$\begin{array}{c}WVR=1-\frac{{\displaystyle {\sum}_{i=1}^{k}\left({n}_{mo}-{n}_{i}\right)}}{n\left(k-1\right)}=1-\frac{{\displaystyle {\sum}_{i=1}^{k}{n}_{mo}}-{\displaystyle {\sum}_{i=1}^{k}{n}_{i}}}{n\left(k-1\right)}=1-\frac{k{n}_{mo}-n}{n\left(k-1\right)}\\ =1-\frac{\frac{1}{n}}{\frac{1}{n}}\times \frac{k{n}_{mo}-n}{n\left(k-1\right)}=1-\frac{k\frac{{n}_{mo}}{n}-\frac{n}{n}}{k-1}=1-\frac{k{f}_{mo}-1}{k-1}\end{array}$ (2)
It is straightforward to establish the relationship between WVR and FVR, as shown in Formula (3).
$WVR=1-\frac{k{f}_{mo}-1}{k-1}=\frac{k-1-k{f}_{mo}+1}{k-1}=\frac{k}{k-1}\left(1-{f}_{mo}\right)=\frac{k}{k-1}FVR$ (3)
Based on this equality, it can be stated that WVR is greater than or equal to FVR. This measure of variability necessarily requires that the distribution be unimodal. When there are two or more modes, it cannot be calculated. In the case of a uniform distribution, the modal frequency cannot be given a value of 0, as was argued with FVR, since the WVR statistic falls outside the range of 0 to 1 stipulated for standardized indices of variation of qualitative variables: WVR = k/(k − 1) × FVR = k/(k − 1) × 1 = k/(k − 1) > 1. Consequently, it has more limitations than FVR; however, it includes additional information on the number of qualitative categories of the variable.
4. Moral’s Universal Variation Ratio
The Spanish-Mexican psychologist José Moral proposed a modification of Freeman’s formula [3] . This new proposal allows its application in cases of multiple modes and considers the number of categories (k), as does the WRV. The author called this modified statistic the Universal Variation Ratio (UVR), because it can be applied to any type of qualitative variable distribution. Refer to Formula (4), where k represents number of qualitative categories of the variable, c stands for number of values with maximum (absolute or relative) frequency and this value can vary from 1 to k, f_{max} denotes maximum relative frequency corresponding to the mode (f_{mo}), except in a uniform distribution (c = k), in which it is considered that there is no mode and the value of all frequencies is 1/k.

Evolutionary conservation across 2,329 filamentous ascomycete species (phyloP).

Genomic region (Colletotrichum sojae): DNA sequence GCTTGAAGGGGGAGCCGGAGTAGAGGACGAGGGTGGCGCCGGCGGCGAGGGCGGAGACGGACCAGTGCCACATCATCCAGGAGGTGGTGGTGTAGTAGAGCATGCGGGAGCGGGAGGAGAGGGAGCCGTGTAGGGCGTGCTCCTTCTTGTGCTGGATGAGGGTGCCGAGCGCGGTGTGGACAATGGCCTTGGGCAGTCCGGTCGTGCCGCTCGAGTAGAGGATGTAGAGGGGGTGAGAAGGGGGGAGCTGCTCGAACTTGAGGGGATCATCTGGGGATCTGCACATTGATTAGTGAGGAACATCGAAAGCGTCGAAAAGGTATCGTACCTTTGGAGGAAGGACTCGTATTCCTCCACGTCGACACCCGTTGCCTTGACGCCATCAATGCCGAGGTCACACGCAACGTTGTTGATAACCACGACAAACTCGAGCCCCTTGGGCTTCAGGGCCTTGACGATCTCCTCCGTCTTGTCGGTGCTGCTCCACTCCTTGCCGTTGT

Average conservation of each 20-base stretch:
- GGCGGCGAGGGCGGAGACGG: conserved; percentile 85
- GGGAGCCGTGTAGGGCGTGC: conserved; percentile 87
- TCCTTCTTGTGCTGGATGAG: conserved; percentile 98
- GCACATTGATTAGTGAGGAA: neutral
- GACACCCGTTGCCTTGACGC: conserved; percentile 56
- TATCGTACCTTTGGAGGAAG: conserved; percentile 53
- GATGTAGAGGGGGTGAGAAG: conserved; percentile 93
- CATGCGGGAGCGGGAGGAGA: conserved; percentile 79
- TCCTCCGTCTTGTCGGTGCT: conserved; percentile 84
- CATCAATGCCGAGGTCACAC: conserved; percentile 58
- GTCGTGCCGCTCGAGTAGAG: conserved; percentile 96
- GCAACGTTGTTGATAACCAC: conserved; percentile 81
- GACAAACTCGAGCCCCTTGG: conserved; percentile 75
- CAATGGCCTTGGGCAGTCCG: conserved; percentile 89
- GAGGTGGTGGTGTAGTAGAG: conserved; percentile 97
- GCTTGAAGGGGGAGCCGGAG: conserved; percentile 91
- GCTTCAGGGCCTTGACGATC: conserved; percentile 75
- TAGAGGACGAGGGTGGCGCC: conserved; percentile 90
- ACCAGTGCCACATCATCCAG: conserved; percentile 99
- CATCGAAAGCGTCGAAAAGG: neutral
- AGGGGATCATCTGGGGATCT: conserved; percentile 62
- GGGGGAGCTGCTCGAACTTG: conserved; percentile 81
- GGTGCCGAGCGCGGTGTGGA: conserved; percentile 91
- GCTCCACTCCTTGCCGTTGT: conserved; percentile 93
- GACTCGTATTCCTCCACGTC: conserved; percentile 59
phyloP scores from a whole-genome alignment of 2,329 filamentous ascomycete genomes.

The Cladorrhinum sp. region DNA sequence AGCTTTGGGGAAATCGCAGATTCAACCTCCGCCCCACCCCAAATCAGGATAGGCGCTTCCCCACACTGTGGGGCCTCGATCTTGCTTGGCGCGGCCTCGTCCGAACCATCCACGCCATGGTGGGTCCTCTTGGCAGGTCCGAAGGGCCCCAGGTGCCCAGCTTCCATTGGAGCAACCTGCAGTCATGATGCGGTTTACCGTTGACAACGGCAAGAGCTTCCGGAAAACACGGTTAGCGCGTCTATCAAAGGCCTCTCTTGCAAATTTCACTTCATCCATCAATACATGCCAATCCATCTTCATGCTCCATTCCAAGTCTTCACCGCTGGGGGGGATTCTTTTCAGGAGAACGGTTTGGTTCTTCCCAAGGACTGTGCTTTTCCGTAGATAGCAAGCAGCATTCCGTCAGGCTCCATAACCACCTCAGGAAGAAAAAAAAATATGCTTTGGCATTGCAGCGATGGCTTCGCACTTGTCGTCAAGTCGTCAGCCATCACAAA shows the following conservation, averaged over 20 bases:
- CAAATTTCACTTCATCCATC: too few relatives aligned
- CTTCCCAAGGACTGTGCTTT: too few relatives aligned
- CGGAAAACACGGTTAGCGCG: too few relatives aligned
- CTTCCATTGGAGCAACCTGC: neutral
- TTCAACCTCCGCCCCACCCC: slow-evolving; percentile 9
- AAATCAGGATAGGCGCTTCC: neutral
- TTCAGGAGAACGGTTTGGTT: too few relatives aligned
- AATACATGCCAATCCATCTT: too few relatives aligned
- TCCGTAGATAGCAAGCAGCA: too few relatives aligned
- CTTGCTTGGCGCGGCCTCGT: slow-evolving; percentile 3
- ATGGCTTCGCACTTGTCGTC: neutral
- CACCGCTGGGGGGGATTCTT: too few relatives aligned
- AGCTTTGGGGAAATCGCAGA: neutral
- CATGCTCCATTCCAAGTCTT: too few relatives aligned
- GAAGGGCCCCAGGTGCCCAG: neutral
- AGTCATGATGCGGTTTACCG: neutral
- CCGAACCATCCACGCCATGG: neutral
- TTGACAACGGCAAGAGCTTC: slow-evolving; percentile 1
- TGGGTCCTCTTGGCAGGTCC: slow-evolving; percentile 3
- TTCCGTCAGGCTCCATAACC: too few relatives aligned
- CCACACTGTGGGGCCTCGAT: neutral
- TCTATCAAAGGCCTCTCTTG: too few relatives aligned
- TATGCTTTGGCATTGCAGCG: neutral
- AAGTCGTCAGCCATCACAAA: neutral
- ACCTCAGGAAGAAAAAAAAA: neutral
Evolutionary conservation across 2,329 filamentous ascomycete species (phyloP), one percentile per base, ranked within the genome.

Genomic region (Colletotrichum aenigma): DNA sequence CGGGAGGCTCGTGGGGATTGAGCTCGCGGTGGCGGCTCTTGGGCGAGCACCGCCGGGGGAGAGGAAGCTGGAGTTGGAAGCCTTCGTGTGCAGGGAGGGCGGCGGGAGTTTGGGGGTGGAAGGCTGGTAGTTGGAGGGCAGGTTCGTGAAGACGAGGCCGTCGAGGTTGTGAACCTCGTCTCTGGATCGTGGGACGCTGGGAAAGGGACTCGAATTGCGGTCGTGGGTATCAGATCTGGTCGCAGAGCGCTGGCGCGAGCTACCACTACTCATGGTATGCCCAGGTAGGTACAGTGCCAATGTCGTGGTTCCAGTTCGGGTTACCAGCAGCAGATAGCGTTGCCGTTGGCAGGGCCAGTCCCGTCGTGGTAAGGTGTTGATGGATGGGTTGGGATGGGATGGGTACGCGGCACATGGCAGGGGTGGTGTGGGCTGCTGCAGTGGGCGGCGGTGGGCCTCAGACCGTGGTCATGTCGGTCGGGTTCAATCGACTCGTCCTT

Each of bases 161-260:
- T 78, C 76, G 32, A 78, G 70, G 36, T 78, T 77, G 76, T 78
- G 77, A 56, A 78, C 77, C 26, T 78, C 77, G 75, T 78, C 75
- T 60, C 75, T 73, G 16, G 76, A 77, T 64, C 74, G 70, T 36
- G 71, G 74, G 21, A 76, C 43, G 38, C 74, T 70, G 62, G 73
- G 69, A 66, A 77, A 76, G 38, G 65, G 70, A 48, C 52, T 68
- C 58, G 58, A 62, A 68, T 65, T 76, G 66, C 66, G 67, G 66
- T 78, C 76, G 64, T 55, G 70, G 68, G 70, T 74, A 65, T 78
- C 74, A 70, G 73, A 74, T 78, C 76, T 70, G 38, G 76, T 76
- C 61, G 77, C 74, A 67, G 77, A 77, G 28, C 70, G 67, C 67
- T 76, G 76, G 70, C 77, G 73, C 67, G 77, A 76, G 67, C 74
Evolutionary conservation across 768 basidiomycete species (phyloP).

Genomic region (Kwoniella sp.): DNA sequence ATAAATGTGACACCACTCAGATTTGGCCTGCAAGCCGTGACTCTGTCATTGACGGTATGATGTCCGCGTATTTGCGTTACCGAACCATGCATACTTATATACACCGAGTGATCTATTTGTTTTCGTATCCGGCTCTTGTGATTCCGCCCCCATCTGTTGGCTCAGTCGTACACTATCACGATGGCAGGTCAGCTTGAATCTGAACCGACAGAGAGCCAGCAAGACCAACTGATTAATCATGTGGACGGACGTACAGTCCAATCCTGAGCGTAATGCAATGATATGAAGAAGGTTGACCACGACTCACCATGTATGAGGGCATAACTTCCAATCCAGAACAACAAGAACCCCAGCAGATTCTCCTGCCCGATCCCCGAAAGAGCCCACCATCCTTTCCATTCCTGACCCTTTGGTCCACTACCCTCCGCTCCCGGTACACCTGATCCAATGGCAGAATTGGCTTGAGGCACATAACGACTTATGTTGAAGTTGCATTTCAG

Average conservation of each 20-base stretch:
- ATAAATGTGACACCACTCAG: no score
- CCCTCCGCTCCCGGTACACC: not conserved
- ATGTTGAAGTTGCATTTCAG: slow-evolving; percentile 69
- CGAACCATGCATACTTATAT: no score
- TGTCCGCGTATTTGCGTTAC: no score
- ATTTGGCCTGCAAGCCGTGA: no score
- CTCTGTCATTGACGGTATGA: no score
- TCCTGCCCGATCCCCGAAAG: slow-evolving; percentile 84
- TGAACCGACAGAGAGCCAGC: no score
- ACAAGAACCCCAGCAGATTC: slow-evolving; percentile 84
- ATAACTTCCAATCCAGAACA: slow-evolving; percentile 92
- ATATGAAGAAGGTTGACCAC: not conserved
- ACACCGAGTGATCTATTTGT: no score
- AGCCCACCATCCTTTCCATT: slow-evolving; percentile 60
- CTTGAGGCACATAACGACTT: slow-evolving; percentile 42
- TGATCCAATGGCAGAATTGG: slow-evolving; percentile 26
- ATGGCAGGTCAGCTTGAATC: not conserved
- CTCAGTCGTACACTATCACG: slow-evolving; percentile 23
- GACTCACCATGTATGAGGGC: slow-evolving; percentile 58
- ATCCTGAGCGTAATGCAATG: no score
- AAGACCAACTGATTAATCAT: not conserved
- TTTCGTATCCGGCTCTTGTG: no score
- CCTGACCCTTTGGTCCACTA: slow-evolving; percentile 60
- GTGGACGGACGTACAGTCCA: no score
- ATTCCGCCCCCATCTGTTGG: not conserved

$UVR=\frac{1-\frac{1}{c}\times {f}_{\mathrm{max}}}{1-\mathrm{max}\left(\frac{1}{c}\times {f}_{\mathrm{max}}\right)}=\frac{1-\frac{{f}_{\mathrm{max}}}{c}}{1-\frac{1}{{k}^{2}}}=\frac{1-\frac{{f}_{\mathrm{max}}}{c}}{\frac{{k}^{2}-1}{{k}^{2}}}=\frac{{k}^{2}}{{k}^{2}-1}\times \left(1-\frac{{f}_{\mathrm{max}}}{c}\right)$ (4)
Starting from Freeman’s formula, 1 − f_{mo}, the proposed formula weights the modal relative frequency by the inverse of the number of modes (1/c) and divides the expression by its maximum value. This maximum is reached with the uniform distribution, when c = k, f_{max} = 1/k y 1 – 1/c × f_{max} = 1 – 1/k × 1/k = 1 – 1/k^{2}.
When a value monopolizes the entire frequency (constant random variable), where the modal frequency is unique and has a unit value (c = 1 and f_{max} = 1), the Universal Variation Ratio (UVR) reaches its minimum value of 0 (Formula (5)).
$UVR=\frac{{k}^{2}}{{k}^{2}-1}\times \left(1-\frac{{f}_{\mathrm{max}}}{c}\right)=\frac{{k}^{2}}{{k}^{2}-1}\times \left(1-\frac{1}{1}\right)=\frac{{k}^{2}}{{k}^{2}-1}\times 0=0$ (5)
If there is no mode (uniform distribution), all categories have the same frequency and this frequency is the maximum (1/k), the value of c is k and the Universal Variation Ratio (UVR) reaches its maximum value of 1 (Formula (6)).
$UVR=\frac{1-{f}_{\mathrm{max}}/c}{\left({k}^{2}-1\right)/{k}^{2}}=\frac{1-\left(1/k\right)/k}{\left({k}^{2}-1\right)/{k}^{2}}=\frac{1-1/{k}^{2}}{1-1/{k}^{2}}=1$ (6)
As c approaches k, where k is the number of categories (uniform distribution), the result of the proposed modification approaches 1, as shown in Formula (7).
$UVR=\underset{c\to k}{\mathrm{lim}}\frac{1-\frac{1}{c}\times {f}_{\mathrm{max}}}{1-1/{k}^{2}}=\frac{1-\frac{1}{k}\times \frac{1}{k}}{1-1/{k}^{2}}=\frac{1-1/{k}^{2}}{1-1/{k}^{2}}=1$ (7)
This is because, to the extent that the sample of qualitative variable A presents more categories with maximum frequency (c), the subtractive effect of the maximum frequency decreases in the modified variation ratio (1 − f_{max}/c), and consequently, the value of this measure of variability increases (UVR). The lower the number of categories (k), the greater the increase in the Universal Variation Ratio (UVR), since the variability is more evenly distributed, moving the distribution of variable A away from that of a constant random variable (minimum value) and closer to that of a uniform distribution (maximum value).